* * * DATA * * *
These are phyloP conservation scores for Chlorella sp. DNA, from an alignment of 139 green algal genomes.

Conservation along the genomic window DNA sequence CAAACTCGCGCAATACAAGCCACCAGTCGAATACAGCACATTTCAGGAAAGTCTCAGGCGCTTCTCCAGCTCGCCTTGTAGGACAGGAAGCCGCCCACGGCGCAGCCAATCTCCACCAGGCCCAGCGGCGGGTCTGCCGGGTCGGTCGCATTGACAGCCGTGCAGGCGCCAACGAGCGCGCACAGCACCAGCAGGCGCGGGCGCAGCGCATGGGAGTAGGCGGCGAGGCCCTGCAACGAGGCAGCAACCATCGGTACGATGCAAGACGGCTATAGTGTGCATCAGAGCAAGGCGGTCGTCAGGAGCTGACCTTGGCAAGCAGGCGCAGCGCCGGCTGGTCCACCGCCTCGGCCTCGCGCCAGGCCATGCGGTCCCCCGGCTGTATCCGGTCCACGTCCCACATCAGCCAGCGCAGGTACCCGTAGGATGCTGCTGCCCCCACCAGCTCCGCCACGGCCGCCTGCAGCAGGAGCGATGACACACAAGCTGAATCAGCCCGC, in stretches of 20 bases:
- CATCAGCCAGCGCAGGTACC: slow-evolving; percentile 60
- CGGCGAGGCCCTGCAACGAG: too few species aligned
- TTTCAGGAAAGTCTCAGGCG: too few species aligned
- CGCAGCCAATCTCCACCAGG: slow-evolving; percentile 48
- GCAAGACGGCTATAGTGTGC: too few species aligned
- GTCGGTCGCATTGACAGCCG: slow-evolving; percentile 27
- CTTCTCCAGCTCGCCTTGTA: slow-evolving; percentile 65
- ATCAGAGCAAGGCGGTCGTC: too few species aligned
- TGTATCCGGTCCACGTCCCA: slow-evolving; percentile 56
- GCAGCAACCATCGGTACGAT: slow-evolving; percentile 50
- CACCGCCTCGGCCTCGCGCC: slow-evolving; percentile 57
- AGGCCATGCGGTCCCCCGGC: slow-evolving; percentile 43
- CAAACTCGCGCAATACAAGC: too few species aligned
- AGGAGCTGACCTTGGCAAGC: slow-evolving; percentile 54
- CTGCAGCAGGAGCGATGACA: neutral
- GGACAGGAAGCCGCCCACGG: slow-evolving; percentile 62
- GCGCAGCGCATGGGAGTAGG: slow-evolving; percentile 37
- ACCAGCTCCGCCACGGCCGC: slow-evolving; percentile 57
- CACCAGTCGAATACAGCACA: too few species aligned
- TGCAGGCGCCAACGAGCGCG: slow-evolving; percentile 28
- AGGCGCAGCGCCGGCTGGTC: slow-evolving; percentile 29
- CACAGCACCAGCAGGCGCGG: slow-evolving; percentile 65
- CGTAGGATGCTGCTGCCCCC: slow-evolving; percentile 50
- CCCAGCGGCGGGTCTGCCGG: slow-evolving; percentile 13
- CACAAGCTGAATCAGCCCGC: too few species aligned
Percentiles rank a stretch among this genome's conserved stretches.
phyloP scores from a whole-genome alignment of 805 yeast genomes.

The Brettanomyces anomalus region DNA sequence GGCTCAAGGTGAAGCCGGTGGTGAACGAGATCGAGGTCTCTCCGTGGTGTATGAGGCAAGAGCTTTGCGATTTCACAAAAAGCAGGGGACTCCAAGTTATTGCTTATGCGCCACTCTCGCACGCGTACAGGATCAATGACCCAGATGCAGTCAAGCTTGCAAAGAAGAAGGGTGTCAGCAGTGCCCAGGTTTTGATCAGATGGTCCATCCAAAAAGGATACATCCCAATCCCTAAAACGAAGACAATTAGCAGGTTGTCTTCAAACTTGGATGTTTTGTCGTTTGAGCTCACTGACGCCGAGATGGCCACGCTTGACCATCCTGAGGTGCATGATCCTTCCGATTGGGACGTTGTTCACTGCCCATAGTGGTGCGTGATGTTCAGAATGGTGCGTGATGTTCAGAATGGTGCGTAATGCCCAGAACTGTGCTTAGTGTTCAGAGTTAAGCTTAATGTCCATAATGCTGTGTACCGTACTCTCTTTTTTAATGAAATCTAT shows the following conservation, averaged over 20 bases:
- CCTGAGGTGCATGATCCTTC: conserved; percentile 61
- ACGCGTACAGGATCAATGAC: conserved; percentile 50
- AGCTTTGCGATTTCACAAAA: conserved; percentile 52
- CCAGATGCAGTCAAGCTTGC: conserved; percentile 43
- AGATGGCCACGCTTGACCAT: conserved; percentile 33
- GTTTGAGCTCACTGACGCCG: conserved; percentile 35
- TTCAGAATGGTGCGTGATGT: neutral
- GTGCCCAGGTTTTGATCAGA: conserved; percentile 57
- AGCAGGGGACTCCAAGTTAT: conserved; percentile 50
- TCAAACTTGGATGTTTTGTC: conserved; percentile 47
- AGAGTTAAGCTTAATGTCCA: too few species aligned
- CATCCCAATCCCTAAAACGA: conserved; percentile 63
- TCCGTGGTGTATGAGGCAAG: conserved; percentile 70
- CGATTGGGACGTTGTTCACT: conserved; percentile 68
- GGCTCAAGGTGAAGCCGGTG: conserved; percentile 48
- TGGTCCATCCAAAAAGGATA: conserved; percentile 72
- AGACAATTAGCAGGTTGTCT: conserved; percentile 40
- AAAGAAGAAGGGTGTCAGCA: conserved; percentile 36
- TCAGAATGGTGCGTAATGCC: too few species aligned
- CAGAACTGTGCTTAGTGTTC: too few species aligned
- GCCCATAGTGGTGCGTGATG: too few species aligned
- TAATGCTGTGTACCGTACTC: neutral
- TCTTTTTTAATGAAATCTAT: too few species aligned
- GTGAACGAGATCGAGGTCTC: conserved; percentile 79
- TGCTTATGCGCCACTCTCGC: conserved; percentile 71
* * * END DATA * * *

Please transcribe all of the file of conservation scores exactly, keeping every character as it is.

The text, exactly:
These are phyloP conservation scores for Chlorella sp. DNA, from an alignment of 139 green algal genomes.

Conservation along the genomic window DNA sequence CAAACTCGCGCAATACAAGCCACCAGTCGAATACAGCACATTTCAGGAAAGTCTCAGGCGCTTCTCCAGCTCGCCTTGTAGGACAGGAAGCCGCCCACGGCGCAGCCAATCTCCACCAGGCCCAGCGGCGGGTCTGCCGGGTCGGTCGCATTGACAGCCGTGCAGGCGCCAACGAGCGCGCACAGCACCAGCAGGCGCGGGCGCAGCGCATGGGAGTAGGCGGCGAGGCCCTGCAACGAGGCAGCAACCATCGGTACGATGCAAGACGGCTATAGTGTGCATCAGAGCAAGGCGGTCGTCAGGAGCTGACCTTGGCAAGCAGGCGCAGCGCCGGCTGGTCCACCGCCTCGGCCTCGCGCCAGGCCATGCGGTCCCCCGGCTGTATCCGGTCCACGTCCCACATCAGCCAGCGCAGGTACCCGTAGGATGCTGCTGCCCCCACCAGCTCCGCCACGGCCGCCTGCAGCAGGAGCGATGACACACAAGCTGAATCAGCCCGC, in stretches of 20 bases:
- CATCAGCCAGCGCAGGTACC: slow-evolving; percentile 60
- CGGCGAGGCCCTGCAACGAG: too few species aligned
- TTTCAGGAAAGTCTCAGGCG: too few species aligned
- CGCAGCCAATCTCCACCAGG: slow-evolving; percentile 48
- GCAAGACGGCTATAGTGTGC: too few species aligned
- GTCGGTCGCATTGACAGCCG: slow-evolving; percentile 27
- CTTCTCCAGCTCGCCTTGTA: slow-evolving; percentile 65
- ATCAGAGCAAGGCGGTCGTC: too few species aligned
- TGTATCCGGTCCACGTCCCA: slow-evolving; percentile 56
- GCAGCAACCATCGGTACGAT: slow-evolving; percentile 50
- CACCGCCTCGGCCTCGCGCC: slow-evolving; percentile 57
- AGGCCATGCGGTCCCCCGGC: slow-evolving; percentile 43
- CAAACTCGCGCAATACAAGC: too few species aligned
- AGGAGCTGACCTTGGCAAGC: slow-evolving; percentile 54
- CTGCAGCAGGAGCGATGACA: neutral
- GGACAGGAAGCCGCCCACGG: slow-evolving; percentile 62
- GCGCAGCGCATGGGAGTAGG: slow-evolving; percentile 37
- ACCAGCTCCGCCACGGCCGC: slow-evolving; percentile 57
- CACCAGTCGAATACAGCACA: too few species aligned
- TGCAGGCGCCAACGAGCGCG: slow-evolving; percentile 28
- AGGCGCAGCGCCGGCTGGTC: slow-evolving; percentile 29
- CACAGCACCAGCAGGCGCGG: slow-evolving; percentile 65
- CGTAGGATGCTGCTGCCCCC: slow-evolving; percentile 50
- CCCAGCGGCGGGTCTGCCGG: slow-evolving; percentile 13
- CACAAGCTGAATCAGCCCGC: too few species aligned
Percentiles rank a stretch among this genome's conserved stretches.
phyloP scores from a whole-genome alignment of 805 yeast genomes.

The Brettanomyces anomalus region DNA sequence GGCTCAAGGTGAAGCCGGTGGTGAACGAGATCGAGGTCTCTCCGTGGTGTATGAGGCAAGAGCTTTGCGATTTCACAAAAAGCAGGGGACTCCAAGTTATTGCTTATGCGCCACTCTCGCACGCGTACAGGATCAATGACCCAGATGCAGTCAAGCTTGCAAAGAAGAAGGGTGTCAGCAGTGCCCAGGTTTTGATCAGATGGTCCATCCAAAAAGGATACATCCCAATCCCTAAAACGAAGACAATTAGCAGGTTGTCTTCAAACTTGGATGTTTTGTCGTTTGAGCTCACTGACGCCGAGATGGCCACGCTTGACCATCCTGAGGTGCATGATCCTTCCGATTGGGACGTTGTTCACTGCCCATAGTGGTGCGTGATGTTCAGAATGGTGCGTGATGTTCAGAATGGTGCGTAATGCCCAGAACTGTGCTTAGTGTTCAGAGTTAAGCTTAATGTCCATAATGCTGTGTACCGTACTCTCTTTTTTAATGAAATCTAT shows the following conservation, averaged over 20 bases:
- CCTGAGGTGCATGATCCTTC: conserved; percentile 61
- ACGCGTACAGGATCAATGAC: conserved; percentile 50
- AGCTTTGCGATTTCACAAAA: conserved; percentile 52
- CCAGATGCAGTCAAGCTTGC: conserved; percentile 43
- AGATGGCCACGCTTGACCAT: conserved; percentile 33
- GTTTGAGCTCACTGACGCCG: conserved; percentile 35
- TTCAGAATGGTGCGTGATGT: neutral
- GTGCCCAGGTTTTGATCAGA: conserved; percentile 57
- AGCAGGGGACTCCAAGTTAT: conserved; percentile 50
- TCAAACTTGGATGTTTTGTC: conserved; percentile 47
- AGAGTTAAGCTTAATGTCCA: too few species aligned
- CATCCCAATCCCTAAAACGA: conserved; percentile 63
- TCCGTGGTGTATGAGGCAAG: conserved; percentile 70
- CGATTGGGACGTTGTTCACT: conserved; percentile 68
- GGCTCAAGGTGAAGCCGGTG: conserved; percentile 48
- TGGTCCATCCAAAAAGGATA: conserved; percentile 72
- AGACAATTAGCAGGTTGTCT: conserved; percentile 40
- AAAGAAGAAGGGTGTCAGCA: conserved; percentile 36
- TCAGAATGGTGCGTAATGCC: too few species aligned
- CAGAACTGTGCTTAGTGTTC: too few species aligned
- GCCCATAGTGGTGCGTGATG: too few species aligned
- TAATGCTGTGTACCGTACTC: neutral
- TCTTTTTTAATGAAATCTAT: too few species aligned
- GTGAACGAGATCGAGGTCTC: conserved; percentile 79
- TGCTTATGCGCCACTCTCGC: conserved; percentile 71